TV presenter Paul O’Grady has hit out at the BBC‘s ‘shameful’ decision to air a show about designer dogs.
The animal activist, 65, weighed in on the broadcaster’s documentary Will My Puppies Make Me Rich? and claimed it ‘encouraged puppy farming.’
Speaking to the Mirror, The Love Of Dogs host said: ‘This kind of c**p only encourages puppy farming and I only hope that the BBC come to their senses and take it off air immediately.
Upset: TV presenter Paul O’Grady has hit out at the BBC’s ‘shameful’ decision to air a show about designer dogs. Pictured in October 2019
‘It’s a bit of a worry when the bright sparks at BBC3 believe this is suitable viewing. You don’t keep a dog to make money off it. I’ve seen what excessive breeding does and it’s pitiful. Shame on you.’
The show focuses on the rise of puppy breeding as a business among ‘aspirational social media savvy 20-somethings’ looking to make money by selling ‘designer canines’.
However a number of animal rights advocates, including the RSPCA, have called out the programme for framing puppy breeding as an ‘ambitious’ business venture for youngsters in the ‘north’ to undertake as a response to covid-19 job losses.
BBC3 controller Fiona Campbell, who commissioned the programme from Salford-based production company Nine Lives, said: ‘We went for [the show] because we love ideas that are aspirational and the business angle baked into this felt really timely and ambitious.’
Pet: The animal activist, 65, weighed in on the broadcaster’s documentary Will My Puppies Make Me Rich? and claimed it ‘encouraged puppy farming’
The RSPCA said that they had joined forces with a number of animal welfare groups to write to the BBC demanding the show is abandoned.
A spokesperson for the animal charity told The Mirror: ‘We’re aware of this programme and are concerned that it is extremely irresponsible to encourage and glamorise breeding as a ‘get rich quick’ scheme which, in turn, could lead to serious dog welfare issues and fuel the illegal puppy trade.
‘Along with a number of other animal welfare and veterinary organisations who shared our concerns, we’ve written a joint letter to the programme creators and BBC Three urging them to rethink.’
Lucy’s Law founder Marc Abraham hit back at the BBC’s commission of the show writing in a statement: ‘I join fellow animal welfare campaigners & dog-lovers across the UK in being deeply concerned that this programme is not only ill-conceived & exploitative to animals, but potentially dangerous too.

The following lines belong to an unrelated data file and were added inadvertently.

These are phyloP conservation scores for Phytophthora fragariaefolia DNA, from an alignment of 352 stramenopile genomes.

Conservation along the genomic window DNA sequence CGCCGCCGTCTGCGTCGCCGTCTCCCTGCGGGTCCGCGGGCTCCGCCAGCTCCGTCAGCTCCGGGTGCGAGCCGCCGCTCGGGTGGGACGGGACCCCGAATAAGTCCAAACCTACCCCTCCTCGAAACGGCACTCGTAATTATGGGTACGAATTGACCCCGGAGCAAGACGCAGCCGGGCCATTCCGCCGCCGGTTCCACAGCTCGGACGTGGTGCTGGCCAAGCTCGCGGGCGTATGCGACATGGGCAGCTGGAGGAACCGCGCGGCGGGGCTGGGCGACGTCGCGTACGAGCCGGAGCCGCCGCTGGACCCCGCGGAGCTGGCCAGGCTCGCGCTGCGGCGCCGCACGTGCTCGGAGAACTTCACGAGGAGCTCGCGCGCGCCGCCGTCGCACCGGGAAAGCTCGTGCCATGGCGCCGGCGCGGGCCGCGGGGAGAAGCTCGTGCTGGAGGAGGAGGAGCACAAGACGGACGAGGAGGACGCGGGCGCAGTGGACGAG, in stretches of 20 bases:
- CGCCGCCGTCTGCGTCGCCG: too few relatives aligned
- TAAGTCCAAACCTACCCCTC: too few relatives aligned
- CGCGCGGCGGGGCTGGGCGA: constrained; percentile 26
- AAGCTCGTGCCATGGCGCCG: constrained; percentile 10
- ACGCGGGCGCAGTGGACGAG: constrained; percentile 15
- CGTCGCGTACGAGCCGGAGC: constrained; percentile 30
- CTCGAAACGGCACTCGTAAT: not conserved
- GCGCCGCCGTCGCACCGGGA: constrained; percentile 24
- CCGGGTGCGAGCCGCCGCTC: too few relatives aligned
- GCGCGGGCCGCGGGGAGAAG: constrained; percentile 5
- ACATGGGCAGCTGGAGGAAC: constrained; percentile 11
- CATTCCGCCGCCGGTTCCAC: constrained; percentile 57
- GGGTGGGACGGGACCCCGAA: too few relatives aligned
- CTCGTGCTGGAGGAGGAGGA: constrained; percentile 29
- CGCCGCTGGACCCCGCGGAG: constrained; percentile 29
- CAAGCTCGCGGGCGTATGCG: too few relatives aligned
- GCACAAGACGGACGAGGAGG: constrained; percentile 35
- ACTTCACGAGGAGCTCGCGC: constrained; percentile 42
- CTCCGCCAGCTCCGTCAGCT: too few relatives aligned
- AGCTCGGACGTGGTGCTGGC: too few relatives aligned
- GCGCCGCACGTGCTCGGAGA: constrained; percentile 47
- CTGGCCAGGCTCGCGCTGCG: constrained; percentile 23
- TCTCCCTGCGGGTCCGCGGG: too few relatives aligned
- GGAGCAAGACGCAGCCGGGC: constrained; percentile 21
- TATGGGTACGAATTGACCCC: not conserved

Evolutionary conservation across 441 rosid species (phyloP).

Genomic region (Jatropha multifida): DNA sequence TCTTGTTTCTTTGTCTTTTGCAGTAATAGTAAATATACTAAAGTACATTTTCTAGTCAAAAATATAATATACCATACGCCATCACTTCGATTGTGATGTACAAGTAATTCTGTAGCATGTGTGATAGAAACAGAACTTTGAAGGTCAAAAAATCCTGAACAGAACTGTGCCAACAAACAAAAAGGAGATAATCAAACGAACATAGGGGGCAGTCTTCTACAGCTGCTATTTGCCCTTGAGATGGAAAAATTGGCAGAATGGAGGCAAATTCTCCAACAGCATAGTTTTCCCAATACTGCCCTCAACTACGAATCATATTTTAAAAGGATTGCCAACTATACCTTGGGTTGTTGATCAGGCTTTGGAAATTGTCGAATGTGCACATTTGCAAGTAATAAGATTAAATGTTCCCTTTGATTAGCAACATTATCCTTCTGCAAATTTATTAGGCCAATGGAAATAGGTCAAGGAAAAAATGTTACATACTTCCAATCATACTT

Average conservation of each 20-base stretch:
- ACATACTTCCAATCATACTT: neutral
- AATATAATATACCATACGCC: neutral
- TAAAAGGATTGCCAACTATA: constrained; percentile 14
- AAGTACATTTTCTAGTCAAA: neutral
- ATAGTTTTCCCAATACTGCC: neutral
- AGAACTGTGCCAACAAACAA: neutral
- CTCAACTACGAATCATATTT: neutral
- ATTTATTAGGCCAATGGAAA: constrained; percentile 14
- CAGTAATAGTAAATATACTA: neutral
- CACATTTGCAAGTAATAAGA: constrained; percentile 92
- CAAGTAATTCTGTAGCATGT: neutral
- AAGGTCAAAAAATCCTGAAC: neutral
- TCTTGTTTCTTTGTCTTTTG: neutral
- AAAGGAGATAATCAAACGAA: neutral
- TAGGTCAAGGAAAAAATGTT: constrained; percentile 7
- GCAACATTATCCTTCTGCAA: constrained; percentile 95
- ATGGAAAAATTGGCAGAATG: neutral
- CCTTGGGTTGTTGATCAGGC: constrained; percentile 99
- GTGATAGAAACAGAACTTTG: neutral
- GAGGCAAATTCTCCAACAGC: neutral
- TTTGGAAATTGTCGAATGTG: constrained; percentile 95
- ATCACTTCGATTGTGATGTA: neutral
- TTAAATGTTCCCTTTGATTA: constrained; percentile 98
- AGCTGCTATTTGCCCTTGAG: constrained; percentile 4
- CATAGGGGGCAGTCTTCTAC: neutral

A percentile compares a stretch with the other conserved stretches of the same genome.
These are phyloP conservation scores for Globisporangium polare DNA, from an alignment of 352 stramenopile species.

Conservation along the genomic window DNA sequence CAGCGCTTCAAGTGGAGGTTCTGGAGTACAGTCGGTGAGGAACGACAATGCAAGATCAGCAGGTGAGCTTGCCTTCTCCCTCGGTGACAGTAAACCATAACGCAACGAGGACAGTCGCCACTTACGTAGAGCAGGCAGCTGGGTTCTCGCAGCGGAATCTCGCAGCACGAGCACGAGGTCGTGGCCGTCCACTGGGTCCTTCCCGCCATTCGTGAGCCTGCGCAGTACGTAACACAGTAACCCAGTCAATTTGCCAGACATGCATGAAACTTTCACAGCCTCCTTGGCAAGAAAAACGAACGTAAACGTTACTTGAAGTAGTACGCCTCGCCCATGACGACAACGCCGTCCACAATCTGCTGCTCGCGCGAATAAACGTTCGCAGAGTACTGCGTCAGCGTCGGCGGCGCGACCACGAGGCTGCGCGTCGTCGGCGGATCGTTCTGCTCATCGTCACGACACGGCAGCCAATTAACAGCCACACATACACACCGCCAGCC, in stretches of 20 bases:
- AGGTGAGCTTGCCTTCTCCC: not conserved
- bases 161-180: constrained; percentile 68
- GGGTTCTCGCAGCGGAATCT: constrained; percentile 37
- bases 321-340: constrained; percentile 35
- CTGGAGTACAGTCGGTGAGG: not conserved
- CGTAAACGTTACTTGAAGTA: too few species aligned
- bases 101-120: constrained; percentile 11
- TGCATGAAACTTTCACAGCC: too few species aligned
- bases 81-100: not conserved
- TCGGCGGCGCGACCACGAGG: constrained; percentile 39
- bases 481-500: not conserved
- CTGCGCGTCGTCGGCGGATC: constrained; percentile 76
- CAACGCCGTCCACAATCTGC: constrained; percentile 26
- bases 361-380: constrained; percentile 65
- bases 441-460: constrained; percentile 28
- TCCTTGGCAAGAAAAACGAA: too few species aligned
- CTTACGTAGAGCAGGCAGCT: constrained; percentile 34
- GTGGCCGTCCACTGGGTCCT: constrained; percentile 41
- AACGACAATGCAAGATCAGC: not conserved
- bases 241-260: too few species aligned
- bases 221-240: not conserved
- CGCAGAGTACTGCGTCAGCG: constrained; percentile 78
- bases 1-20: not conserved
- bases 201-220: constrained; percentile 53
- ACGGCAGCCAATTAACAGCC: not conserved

Hope: The Love Of Dogs host said he hopes BBC will reconsider their decision to air the documentary
‘Any show following individuals breeding dogs with little or no knowledge & experience, with their sole intention of making a profit implies this is an appropriate, even aspirational money-making venture to consider; a hugely irresponsible message to send to viewers by a publicly funded, or indeed any organisation.’
He continued: ‘It’s extremely disappointing, especially when the Pandemic has seen a spike in irresponsible dog breeding practices both here & abroad, that BBC THREE is commissioning a documentary that effectively promotes & follows a dog breeding business experiment, posing a risk not only to the welfare of the dogs, puppies & people directly involved, but potentially manufacturing cruelty, which can only have a detrimental effect on the lives of thousands of other dogs & humans.
‘I sincerely hope BBC THREE rethinks this terrible idea which only helps to normalise & encourage dog breeding for money.’
A spokesman for the BBC said: ‘This observational documentary does not glamorise dog breeding, it responsibly examines the growing rise of young people entering the business and highlights the importance of good animal welfare, training and licensing.
Ruff: The BBC Three show states that the average puppy price has doubled in the last six months because of Covid-19. Pictured: Stock photo of a Staffordshire Bull Terrier puppy
‘The production team are working closely with animal experts throughout to inform the audience of what constitutes good and bad practice.’
The upcoming show has caused uproar among pet owners on social media who have criticise the broadcaster’s decision to air a documentary that glamorises the breeding of puppies and promoting animal cruelty.
Currently an online petition to axe the show has reached over 100,000 signatures.
Downtown Abbey actor Peter Egan tweeted: ‘This is possibly the worst idea I’ve ever heard. @bbcthree clearly has no idea about creative programming if this is an example of their work. I am truly shocked by this.’
Series: The show is being produced by documentary makers Sophia Slater and Helena Rochester (pictured)
Information on the BBC’s website on the shows states: ‘With average puppy prices doubling in the last six months because of Covid-19, this timely film will look at some of the 20-somethings looking to launch new businesses breeding designer canines’
The show does feature the pitfalls of dog breeding, as the BBC website continues: ‘The film will follow the young breeders as they try to build their businesses and make them reputable.
‘But, with puppies for life and not just lockdown, and a rise in ‘bad breeders’ looking to make a quick buck, it will also explore and discuss what constitutes good and bad practice in the world of dog breeding.’
The show was pitched by documentary makers Sophia Slater and Helena Rochester and is currently in production – the working name Will My Puppies Make Me Rich is expected to change before broadcast.
Angered: Downtown Abbey actor Peter Egan tweeted that he was ‘truly shocked’ by the idea of the programme